U.S. District Judge Brian Cogan struck down the ObamaCare contraceptive mandate. If you read the actual decision, it’s a smackdown of both the mandate itself and the Obama Administration’s position on same;
As for the self-certification requirement, the Court rejects the Government’s position that plaintiffs may be compelled to perform affirmative acts precluded by their religion if a court deems those acts merely “de minimis.” This argument – which essentially reduces to the claim that completing the self-certification places no burden on plaintiffs’ religion because “it’s just a form” – finds no support in the case law. As discussed, where a law places substantial pressure on a plaintiff to perform affirmative acts contrary to his religion, the Supreme Court has found a substantial burden without analyzing whether those acts are de minimis.”
Cogan ruled against some of the plantiff’s arguments on other technical issues, but on the central issues of the case he ruled “the Mandate burdens plaintiffs’ religion by coercing them into authorizing third parties to provide this coverage through the self-certification requirement, an act forbidden by plaintiffs’ religion.”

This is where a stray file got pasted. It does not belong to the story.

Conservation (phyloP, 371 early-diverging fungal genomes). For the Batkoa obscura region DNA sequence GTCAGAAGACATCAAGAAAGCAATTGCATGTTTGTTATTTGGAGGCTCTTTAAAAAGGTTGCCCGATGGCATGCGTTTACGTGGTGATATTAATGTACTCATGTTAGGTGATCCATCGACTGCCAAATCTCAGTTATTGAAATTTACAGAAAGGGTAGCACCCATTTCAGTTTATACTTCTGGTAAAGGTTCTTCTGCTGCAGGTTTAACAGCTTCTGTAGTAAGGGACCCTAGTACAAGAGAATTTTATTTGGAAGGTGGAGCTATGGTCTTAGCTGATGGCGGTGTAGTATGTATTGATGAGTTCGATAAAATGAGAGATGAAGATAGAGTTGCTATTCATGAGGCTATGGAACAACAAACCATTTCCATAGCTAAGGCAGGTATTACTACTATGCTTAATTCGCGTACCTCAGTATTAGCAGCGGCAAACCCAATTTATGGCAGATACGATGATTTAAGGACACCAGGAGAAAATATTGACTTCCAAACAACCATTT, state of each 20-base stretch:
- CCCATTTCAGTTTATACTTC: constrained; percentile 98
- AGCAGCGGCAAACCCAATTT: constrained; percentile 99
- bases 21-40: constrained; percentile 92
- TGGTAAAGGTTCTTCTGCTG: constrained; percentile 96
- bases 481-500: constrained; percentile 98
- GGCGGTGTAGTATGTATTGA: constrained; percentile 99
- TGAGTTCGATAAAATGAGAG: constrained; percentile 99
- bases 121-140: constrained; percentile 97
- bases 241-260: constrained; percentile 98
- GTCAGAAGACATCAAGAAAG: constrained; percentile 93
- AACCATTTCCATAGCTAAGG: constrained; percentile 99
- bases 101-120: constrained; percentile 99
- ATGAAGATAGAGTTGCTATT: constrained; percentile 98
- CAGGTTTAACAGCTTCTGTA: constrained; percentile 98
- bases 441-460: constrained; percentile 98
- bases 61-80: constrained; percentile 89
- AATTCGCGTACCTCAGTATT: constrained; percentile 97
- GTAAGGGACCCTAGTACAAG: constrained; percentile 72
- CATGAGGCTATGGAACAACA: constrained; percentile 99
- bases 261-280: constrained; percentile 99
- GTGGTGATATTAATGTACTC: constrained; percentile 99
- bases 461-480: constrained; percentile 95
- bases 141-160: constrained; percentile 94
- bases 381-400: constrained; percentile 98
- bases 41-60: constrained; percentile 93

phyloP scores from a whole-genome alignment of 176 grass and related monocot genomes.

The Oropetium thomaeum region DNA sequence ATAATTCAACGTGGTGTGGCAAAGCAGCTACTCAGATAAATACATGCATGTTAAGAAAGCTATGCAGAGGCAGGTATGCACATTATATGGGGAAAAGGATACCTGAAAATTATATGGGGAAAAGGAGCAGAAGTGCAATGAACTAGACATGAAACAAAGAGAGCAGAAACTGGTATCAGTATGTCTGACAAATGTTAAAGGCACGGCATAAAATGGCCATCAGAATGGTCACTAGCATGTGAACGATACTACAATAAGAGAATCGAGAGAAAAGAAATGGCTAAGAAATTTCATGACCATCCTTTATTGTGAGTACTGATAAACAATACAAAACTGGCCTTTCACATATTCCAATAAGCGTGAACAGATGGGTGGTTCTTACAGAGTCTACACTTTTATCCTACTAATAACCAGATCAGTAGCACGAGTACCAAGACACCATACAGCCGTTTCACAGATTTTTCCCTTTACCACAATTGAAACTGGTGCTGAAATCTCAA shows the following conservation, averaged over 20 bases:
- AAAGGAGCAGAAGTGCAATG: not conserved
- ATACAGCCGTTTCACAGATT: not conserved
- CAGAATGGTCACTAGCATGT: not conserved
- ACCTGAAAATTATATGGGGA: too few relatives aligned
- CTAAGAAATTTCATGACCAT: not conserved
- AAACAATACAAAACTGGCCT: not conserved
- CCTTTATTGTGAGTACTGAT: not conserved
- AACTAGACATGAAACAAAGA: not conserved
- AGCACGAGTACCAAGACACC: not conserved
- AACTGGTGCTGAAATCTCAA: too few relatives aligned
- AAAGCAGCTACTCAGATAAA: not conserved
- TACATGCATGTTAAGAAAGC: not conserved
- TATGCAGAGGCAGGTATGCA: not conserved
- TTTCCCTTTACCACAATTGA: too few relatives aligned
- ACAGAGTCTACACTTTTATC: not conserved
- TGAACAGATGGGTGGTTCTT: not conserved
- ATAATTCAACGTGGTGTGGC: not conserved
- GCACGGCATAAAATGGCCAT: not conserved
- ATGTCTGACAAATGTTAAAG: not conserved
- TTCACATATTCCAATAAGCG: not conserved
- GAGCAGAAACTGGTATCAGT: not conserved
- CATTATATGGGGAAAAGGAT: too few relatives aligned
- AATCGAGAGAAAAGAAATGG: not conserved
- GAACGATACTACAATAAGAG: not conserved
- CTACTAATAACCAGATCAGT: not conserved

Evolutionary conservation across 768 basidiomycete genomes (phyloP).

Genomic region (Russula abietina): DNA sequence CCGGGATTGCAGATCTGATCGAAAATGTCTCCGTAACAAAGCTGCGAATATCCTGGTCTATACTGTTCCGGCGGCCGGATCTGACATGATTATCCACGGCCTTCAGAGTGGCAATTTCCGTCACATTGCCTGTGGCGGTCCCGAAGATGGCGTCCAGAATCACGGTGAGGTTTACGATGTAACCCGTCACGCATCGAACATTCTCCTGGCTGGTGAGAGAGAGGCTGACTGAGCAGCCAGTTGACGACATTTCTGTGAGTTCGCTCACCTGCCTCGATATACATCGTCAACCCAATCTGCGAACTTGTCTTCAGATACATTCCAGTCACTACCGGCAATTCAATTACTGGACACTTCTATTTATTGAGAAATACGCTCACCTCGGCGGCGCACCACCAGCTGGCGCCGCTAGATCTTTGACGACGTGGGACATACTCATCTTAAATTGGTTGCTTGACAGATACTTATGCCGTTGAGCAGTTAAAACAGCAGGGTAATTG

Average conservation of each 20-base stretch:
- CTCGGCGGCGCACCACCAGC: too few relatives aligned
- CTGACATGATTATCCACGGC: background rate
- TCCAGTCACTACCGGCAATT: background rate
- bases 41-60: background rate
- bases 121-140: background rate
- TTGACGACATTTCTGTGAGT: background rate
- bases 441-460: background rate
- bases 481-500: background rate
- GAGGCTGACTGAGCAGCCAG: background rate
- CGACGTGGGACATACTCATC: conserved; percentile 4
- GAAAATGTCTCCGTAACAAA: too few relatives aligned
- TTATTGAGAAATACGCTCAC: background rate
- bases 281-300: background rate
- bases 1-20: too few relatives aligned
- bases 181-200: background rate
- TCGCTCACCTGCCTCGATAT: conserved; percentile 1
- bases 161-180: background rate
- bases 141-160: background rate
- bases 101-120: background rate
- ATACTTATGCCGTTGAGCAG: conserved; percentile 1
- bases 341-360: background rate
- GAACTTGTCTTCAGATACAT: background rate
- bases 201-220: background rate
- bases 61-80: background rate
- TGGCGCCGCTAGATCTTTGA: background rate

On his Facebook page, Ted Cruz hailed the ruling as a “Major victory for religious liberty.”
Gabriel Malor of Ace of Spades has analyzed the ruling in more detail.
Cogan’s ruling deals specifically with religious non-profits covered by the Religious Freedom Restoration Act, and as such does not directly affect the Hobby Lobby case the Supreme Court will be taking up (“none of these cases bear directly on the issue at hand”). However, his overall reasoning, if applied to that case, could very well lead to ruling that the contraceptive mandate is an unconstitutional burden on freedom of religious conscious as well.
Remember, the fervor with which Nancy Pelosi refused to remove the contraceptive mandate and taxpayer-funded abortion from ObamaCare, even when it cost most of Bart Stupak ostensibly “pro-life” Democrats their seats, indicated that liberals regarded those sections as one of act’s most important features. If Cogan’s ruling is upheld, this is not only a major victory for religious liberty, but also a huge blow to ongoing Democratic attempts to marginalize religion in American life.
Also remember that ObamaCare has no severability clause. If Judge Cogan’s ruling is upheld, there’s still a chance (though by no means a guarantee) that the rest of the act can be found unconstitutional as well.